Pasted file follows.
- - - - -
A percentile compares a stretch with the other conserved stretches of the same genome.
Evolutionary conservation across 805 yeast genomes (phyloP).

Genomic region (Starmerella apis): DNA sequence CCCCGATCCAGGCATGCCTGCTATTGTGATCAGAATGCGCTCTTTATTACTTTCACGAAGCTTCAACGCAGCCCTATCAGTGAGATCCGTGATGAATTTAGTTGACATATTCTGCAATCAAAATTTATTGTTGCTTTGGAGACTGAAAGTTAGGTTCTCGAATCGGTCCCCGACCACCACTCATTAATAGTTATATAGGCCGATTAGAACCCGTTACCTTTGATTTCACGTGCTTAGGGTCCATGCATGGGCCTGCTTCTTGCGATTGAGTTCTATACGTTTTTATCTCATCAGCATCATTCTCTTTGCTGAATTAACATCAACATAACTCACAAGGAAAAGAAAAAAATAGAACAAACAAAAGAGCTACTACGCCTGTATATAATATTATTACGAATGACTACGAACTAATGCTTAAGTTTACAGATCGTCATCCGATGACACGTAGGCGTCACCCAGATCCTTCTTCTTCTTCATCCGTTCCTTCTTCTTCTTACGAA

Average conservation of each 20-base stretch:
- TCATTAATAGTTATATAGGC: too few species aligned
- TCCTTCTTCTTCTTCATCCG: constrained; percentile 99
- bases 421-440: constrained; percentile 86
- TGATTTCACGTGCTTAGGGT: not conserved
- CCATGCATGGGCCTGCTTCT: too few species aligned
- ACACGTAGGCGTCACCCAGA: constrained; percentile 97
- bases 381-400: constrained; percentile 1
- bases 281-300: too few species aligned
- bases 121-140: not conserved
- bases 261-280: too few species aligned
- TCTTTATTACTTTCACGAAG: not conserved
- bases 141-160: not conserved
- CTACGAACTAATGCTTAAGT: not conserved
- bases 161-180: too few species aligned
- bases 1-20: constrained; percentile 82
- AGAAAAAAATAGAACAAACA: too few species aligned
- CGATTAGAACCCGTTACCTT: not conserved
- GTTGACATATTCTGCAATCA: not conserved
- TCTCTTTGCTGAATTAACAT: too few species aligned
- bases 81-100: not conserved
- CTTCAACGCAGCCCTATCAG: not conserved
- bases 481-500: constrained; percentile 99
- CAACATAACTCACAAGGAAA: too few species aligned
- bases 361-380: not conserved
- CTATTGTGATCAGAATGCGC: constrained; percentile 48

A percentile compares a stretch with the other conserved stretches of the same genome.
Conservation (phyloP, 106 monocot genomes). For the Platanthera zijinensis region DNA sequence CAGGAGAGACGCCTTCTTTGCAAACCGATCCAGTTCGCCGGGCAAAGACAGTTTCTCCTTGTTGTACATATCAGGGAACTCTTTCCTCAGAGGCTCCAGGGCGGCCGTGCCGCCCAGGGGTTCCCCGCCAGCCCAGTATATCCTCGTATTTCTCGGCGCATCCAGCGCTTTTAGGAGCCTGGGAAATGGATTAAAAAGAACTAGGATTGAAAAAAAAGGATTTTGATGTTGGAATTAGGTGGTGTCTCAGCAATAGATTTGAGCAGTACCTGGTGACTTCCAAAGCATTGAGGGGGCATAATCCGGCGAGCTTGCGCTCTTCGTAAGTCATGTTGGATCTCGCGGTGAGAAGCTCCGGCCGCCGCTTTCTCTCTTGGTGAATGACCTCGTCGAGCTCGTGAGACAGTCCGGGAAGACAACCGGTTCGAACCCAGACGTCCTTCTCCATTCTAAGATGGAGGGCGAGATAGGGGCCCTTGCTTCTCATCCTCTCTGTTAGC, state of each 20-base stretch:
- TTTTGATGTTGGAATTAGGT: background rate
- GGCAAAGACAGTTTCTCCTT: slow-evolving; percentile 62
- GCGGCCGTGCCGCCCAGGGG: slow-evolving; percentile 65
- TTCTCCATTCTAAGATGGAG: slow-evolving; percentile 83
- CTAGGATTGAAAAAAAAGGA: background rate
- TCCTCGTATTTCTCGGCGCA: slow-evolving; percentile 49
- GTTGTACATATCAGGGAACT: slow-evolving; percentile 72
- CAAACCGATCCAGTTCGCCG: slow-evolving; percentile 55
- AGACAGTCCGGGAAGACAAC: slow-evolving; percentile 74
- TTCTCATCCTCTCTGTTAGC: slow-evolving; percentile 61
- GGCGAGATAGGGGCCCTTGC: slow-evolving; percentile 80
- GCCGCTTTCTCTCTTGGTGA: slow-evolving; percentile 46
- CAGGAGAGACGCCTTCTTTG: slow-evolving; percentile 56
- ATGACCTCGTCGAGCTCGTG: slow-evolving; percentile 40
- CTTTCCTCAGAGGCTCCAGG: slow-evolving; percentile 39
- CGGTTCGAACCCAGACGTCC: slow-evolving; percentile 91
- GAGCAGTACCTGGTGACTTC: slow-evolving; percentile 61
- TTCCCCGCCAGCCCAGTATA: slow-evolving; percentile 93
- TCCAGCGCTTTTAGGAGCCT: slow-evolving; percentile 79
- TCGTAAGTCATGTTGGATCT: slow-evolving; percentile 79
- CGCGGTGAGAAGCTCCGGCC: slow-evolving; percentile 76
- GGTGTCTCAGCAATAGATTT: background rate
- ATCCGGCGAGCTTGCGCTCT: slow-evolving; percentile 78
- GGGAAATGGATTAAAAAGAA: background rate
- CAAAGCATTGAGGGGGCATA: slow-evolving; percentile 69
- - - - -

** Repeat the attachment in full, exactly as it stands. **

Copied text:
A percentile compares a stretch with the other conserved stretches of the same genome.
Evolutionary conservation across 805 yeast genomes (phyloP).

Genomic region (Starmerella apis): DNA sequence CCCCGATCCAGGCATGCCTGCTATTGTGATCAGAATGCGCTCTTTATTACTTTCACGAAGCTTCAACGCAGCCCTATCAGTGAGATCCGTGATGAATTTAGTTGACATATTCTGCAATCAAAATTTATTGTTGCTTTGGAGACTGAAAGTTAGGTTCTCGAATCGGTCCCCGACCACCACTCATTAATAGTTATATAGGCCGATTAGAACCCGTTACCTTTGATTTCACGTGCTTAGGGTCCATGCATGGGCCTGCTTCTTGCGATTGAGTTCTATACGTTTTTATCTCATCAGCATCATTCTCTTTGCTGAATTAACATCAACATAACTCACAAGGAAAAGAAAAAAATAGAACAAACAAAAGAGCTACTACGCCTGTATATAATATTATTACGAATGACTACGAACTAATGCTTAAGTTTACAGATCGTCATCCGATGACACGTAGGCGTCACCCAGATCCTTCTTCTTCTTCATCCGTTCCTTCTTCTTCTTACGAA

Average conservation of each 20-base stretch:
- TCATTAATAGTTATATAGGC: too few species aligned
- TCCTTCTTCTTCTTCATCCG: constrained; percentile 99
- bases 421-440: constrained; percentile 86
- TGATTTCACGTGCTTAGGGT: not conserved
- CCATGCATGGGCCTGCTTCT: too few species aligned
- ACACGTAGGCGTCACCCAGA: constrained; percentile 97
- bases 381-400: constrained; percentile 1
- bases 281-300: too few species aligned
- bases 121-140: not conserved
- bases 261-280: too few species aligned
- TCTTTATTACTTTCACGAAG: not conserved
- bases 141-160: not conserved
- CTACGAACTAATGCTTAAGT: not conserved
- bases 161-180: too few species aligned
- bases 1-20: constrained; percentile 82
- AGAAAAAAATAGAACAAACA: too few species aligned
- CGATTAGAACCCGTTACCTT: not conserved
- GTTGACATATTCTGCAATCA: not conserved
- TCTCTTTGCTGAATTAACAT: too few species aligned
- bases 81-100: not conserved
- CTTCAACGCAGCCCTATCAG: not conserved
- bases 481-500: constrained; percentile 99
- CAACATAACTCACAAGGAAA: too few species aligned
- bases 361-380: not conserved
- CTATTGTGATCAGAATGCGC: constrained; percentile 48

A percentile compares a stretch with the other conserved stretches of the same genome.
Conservation (phyloP, 106 monocot genomes). For the Platanthera zijinensis region DNA sequence CAGGAGAGACGCCTTCTTTGCAAACCGATCCAGTTCGCCGGGCAAAGACAGTTTCTCCTTGTTGTACATATCAGGGAACTCTTTCCTCAGAGGCTCCAGGGCGGCCGTGCCGCCCAGGGGTTCCCCGCCAGCCCAGTATATCCTCGTATTTCTCGGCGCATCCAGCGCTTTTAGGAGCCTGGGAAATGGATTAAAAAGAACTAGGATTGAAAAAAAAGGATTTTGATGTTGGAATTAGGTGGTGTCTCAGCAATAGATTTGAGCAGTACCTGGTGACTTCCAAAGCATTGAGGGGGCATAATCCGGCGAGCTTGCGCTCTTCGTAAGTCATGTTGGATCTCGCGGTGAGAAGCTCCGGCCGCCGCTTTCTCTCTTGGTGAATGACCTCGTCGAGCTCGTGAGACAGTCCGGGAAGACAACCGGTTCGAACCCAGACGTCCTTCTCCATTCTAAGATGGAGGGCGAGATAGGGGCCCTTGCTTCTCATCCTCTCTGTTAGC, state of each 20-base stretch:
- TTTTGATGTTGGAATTAGGT: background rate
- GGCAAAGACAGTTTCTCCTT: slow-evolving; percentile 62
- GCGGCCGTGCCGCCCAGGGG: slow-evolving; percentile 65
- TTCTCCATTCTAAGATGGAG: slow-evolving; percentile 83
- CTAGGATTGAAAAAAAAGGA: background rate
- TCCTCGTATTTCTCGGCGCA: slow-evolving; percentile 49
- GTTGTACATATCAGGGAACT: slow-evolving; percentile 72
- CAAACCGATCCAGTTCGCCG: slow-evolving; percentile 55
- AGACAGTCCGGGAAGACAAC: slow-evolving; percentile 74
- TTCTCATCCTCTCTGTTAGC: slow-evolving; percentile 61
- GGCGAGATAGGGGCCCTTGC: slow-evolving; percentile 80
- GCCGCTTTCTCTCTTGGTGA: slow-evolving; percentile 46
- CAGGAGAGACGCCTTCTTTG: slow-evolving; percentile 56
- ATGACCTCGTCGAGCTCGTG: slow-evolving; percentile 40
- CTTTCCTCAGAGGCTCCAGG: slow-evolving; percentile 39
- CGGTTCGAACCCAGACGTCC: slow-evolving; percentile 91
- GAGCAGTACCTGGTGACTTC: slow-evolving; percentile 61
- TTCCCCGCCAGCCCAGTATA: slow-evolving; percentile 93
- TCCAGCGCTTTTAGGAGCCT: slow-evolving; percentile 79
- TCGTAAGTCATGTTGGATCT: slow-evolving; percentile 79
- CGCGGTGAGAAGCTCCGGCC: slow-evolving; percentile 76
- GGTGTCTCAGCAATAGATTT: background rate
- ATCCGGCGAGCTTGCGCTCT: slow-evolving; percentile 78
- GGGAAATGGATTAAAAAGAA: background rate
- CAAAGCATTGAGGGGGCATA: slow-evolving; percentile 69